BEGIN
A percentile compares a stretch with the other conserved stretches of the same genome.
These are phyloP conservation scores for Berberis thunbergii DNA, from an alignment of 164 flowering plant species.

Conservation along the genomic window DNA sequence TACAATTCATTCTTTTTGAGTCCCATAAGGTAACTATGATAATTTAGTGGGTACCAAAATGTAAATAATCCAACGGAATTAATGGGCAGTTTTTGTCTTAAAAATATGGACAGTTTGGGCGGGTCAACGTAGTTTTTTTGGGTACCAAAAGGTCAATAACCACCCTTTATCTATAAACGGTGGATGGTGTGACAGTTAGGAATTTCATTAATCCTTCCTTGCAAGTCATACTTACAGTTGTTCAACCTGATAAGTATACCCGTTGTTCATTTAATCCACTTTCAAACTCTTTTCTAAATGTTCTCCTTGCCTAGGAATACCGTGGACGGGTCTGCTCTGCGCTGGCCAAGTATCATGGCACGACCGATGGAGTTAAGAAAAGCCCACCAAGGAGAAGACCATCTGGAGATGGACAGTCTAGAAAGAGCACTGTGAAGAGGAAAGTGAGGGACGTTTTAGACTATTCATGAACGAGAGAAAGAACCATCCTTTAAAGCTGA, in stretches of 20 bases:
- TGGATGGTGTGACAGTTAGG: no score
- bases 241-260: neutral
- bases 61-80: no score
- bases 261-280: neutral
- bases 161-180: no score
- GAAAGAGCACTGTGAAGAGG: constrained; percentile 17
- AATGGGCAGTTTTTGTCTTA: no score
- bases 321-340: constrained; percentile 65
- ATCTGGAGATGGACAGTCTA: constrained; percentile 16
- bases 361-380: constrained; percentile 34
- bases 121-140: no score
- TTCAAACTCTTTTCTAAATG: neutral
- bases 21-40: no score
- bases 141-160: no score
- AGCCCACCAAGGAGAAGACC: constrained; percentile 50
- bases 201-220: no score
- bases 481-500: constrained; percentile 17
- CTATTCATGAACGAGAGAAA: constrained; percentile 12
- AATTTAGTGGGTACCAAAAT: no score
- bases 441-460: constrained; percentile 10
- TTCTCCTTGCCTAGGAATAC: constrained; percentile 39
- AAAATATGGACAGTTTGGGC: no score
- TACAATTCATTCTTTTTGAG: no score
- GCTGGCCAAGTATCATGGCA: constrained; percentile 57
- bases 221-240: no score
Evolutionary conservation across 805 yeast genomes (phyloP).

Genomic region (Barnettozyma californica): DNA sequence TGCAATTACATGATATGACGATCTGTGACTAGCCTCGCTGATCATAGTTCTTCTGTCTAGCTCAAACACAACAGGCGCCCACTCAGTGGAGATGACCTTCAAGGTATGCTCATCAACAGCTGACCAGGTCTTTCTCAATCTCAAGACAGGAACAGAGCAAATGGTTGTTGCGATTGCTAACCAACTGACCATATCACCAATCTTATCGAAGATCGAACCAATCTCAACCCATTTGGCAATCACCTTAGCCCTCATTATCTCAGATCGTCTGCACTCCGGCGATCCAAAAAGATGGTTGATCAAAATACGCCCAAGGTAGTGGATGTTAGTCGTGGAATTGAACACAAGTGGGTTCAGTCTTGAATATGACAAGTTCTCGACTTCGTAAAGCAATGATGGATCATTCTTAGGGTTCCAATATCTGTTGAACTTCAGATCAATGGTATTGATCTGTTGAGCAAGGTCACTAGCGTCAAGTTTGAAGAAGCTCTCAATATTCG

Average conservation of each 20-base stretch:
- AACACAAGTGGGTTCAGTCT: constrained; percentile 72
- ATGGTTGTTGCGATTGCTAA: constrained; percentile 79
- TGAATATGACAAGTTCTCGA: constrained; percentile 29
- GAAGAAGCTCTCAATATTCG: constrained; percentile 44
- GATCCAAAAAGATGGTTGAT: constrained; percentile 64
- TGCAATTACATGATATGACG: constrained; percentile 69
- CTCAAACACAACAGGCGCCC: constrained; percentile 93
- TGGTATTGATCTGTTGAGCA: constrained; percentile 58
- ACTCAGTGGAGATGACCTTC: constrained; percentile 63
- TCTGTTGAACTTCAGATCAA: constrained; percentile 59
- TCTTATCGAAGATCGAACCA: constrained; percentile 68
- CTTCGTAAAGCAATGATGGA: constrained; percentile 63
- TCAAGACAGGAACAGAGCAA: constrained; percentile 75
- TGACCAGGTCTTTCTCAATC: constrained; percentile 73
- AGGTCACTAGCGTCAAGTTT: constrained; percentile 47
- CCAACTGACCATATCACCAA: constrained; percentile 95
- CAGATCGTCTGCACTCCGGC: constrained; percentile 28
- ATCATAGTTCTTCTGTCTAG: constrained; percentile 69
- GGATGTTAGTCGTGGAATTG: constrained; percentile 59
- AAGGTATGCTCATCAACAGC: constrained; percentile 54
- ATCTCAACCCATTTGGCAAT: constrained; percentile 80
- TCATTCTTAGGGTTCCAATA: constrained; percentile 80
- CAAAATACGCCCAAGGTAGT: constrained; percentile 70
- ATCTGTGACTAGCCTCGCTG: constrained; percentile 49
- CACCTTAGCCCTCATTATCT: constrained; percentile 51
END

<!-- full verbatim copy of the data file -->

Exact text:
A percentile compares a stretch with the other conserved stretches of the same genome.
These are phyloP conservation scores for Berberis thunbergii DNA, from an alignment of 164 flowering plant species.

Conservation along the genomic window DNA sequence TACAATTCATTCTTTTTGAGTCCCATAAGGTAACTATGATAATTTAGTGGGTACCAAAATGTAAATAATCCAACGGAATTAATGGGCAGTTTTTGTCTTAAAAATATGGACAGTTTGGGCGGGTCAACGTAGTTTTTTTGGGTACCAAAAGGTCAATAACCACCCTTTATCTATAAACGGTGGATGGTGTGACAGTTAGGAATTTCATTAATCCTTCCTTGCAAGTCATACTTACAGTTGTTCAACCTGATAAGTATACCCGTTGTTCATTTAATCCACTTTCAAACTCTTTTCTAAATGTTCTCCTTGCCTAGGAATACCGTGGACGGGTCTGCTCTGCGCTGGCCAAGTATCATGGCACGACCGATGGAGTTAAGAAAAGCCCACCAAGGAGAAGACCATCTGGAGATGGACAGTCTAGAAAGAGCACTGTGAAGAGGAAAGTGAGGGACGTTTTAGACTATTCATGAACGAGAGAAAGAACCATCCTTTAAAGCTGA, in stretches of 20 bases:
- TGGATGGTGTGACAGTTAGG: no score
- bases 241-260: neutral
- bases 61-80: no score
- bases 261-280: neutral
- bases 161-180: no score
- GAAAGAGCACTGTGAAGAGG: constrained; percentile 17
- AATGGGCAGTTTTTGTCTTA: no score
- bases 321-340: constrained; percentile 65
- ATCTGGAGATGGACAGTCTA: constrained; percentile 16
- bases 361-380: constrained; percentile 34
- bases 121-140: no score
- TTCAAACTCTTTTCTAAATG: neutral
- bases 21-40: no score
- bases 141-160: no score
- AGCCCACCAAGGAGAAGACC: constrained; percentile 50
- bases 201-220: no score
- bases 481-500: constrained; percentile 17
- CTATTCATGAACGAGAGAAA: constrained; percentile 12
- AATTTAGTGGGTACCAAAAT: no score
- bases 441-460: constrained; percentile 10
- TTCTCCTTGCCTAGGAATAC: constrained; percentile 39
- AAAATATGGACAGTTTGGGC: no score
- TACAATTCATTCTTTTTGAG: no score
- GCTGGCCAAGTATCATGGCA: constrained; percentile 57
- bases 221-240: no score
Evolutionary conservation across 805 yeast genomes (phyloP).

Genomic region (Barnettozyma californica): DNA sequence TGCAATTACATGATATGACGATCTGTGACTAGCCTCGCTGATCATAGTTCTTCTGTCTAGCTCAAACACAACAGGCGCCCACTCAGTGGAGATGACCTTCAAGGTATGCTCATCAACAGCTGACCAGGTCTTTCTCAATCTCAAGACAGGAACAGAGCAAATGGTTGTTGCGATTGCTAACCAACTGACCATATCACCAATCTTATCGAAGATCGAACCAATCTCAACCCATTTGGCAATCACCTTAGCCCTCATTATCTCAGATCGTCTGCACTCCGGCGATCCAAAAAGATGGTTGATCAAAATACGCCCAAGGTAGTGGATGTTAGTCGTGGAATTGAACACAAGTGGGTTCAGTCTTGAATATGACAAGTTCTCGACTTCGTAAAGCAATGATGGATCATTCTTAGGGTTCCAATATCTGTTGAACTTCAGATCAATGGTATTGATCTGTTGAGCAAGGTCACTAGCGTCAAGTTTGAAGAAGCTCTCAATATTCG

Average conservation of each 20-base stretch:
- AACACAAGTGGGTTCAGTCT: constrained; percentile 72
- ATGGTTGTTGCGATTGCTAA: constrained; percentile 79
- TGAATATGACAAGTTCTCGA: constrained; percentile 29
- GAAGAAGCTCTCAATATTCG: constrained; percentile 44
- GATCCAAAAAGATGGTTGAT: constrained; percentile 64
- TGCAATTACATGATATGACG: constrained; percentile 69
- CTCAAACACAACAGGCGCCC: constrained; percentile 93
- TGGTATTGATCTGTTGAGCA: constrained; percentile 58
- ACTCAGTGGAGATGACCTTC: constrained; percentile 63
- TCTGTTGAACTTCAGATCAA: constrained; percentile 59
- TCTTATCGAAGATCGAACCA: constrained; percentile 68
- CTTCGTAAAGCAATGATGGA: constrained; percentile 63
- TCAAGACAGGAACAGAGCAA: constrained; percentile 75
- TGACCAGGTCTTTCTCAATC: constrained; percentile 73
- AGGTCACTAGCGTCAAGTTT: constrained; percentile 47
- CCAACTGACCATATCACCAA: constrained; percentile 95
- CAGATCGTCTGCACTCCGGC: constrained; percentile 28
- ATCATAGTTCTTCTGTCTAG: constrained; percentile 69
- GGATGTTAGTCGTGGAATTG: constrained; percentile 59
- AAGGTATGCTCATCAACAGC: constrained; percentile 54
- ATCTCAACCCATTTGGCAAT: constrained; percentile 80
- TCATTCTTAGGGTTCCAATA: constrained; percentile 80
- CAAAATACGCCCAAGGTAGT: constrained; percentile 70
- ATCTGTGACTAGCCTCGCTG: constrained; percentile 49
- CACCTTAGCCCTCATTATCT: constrained; percentile 51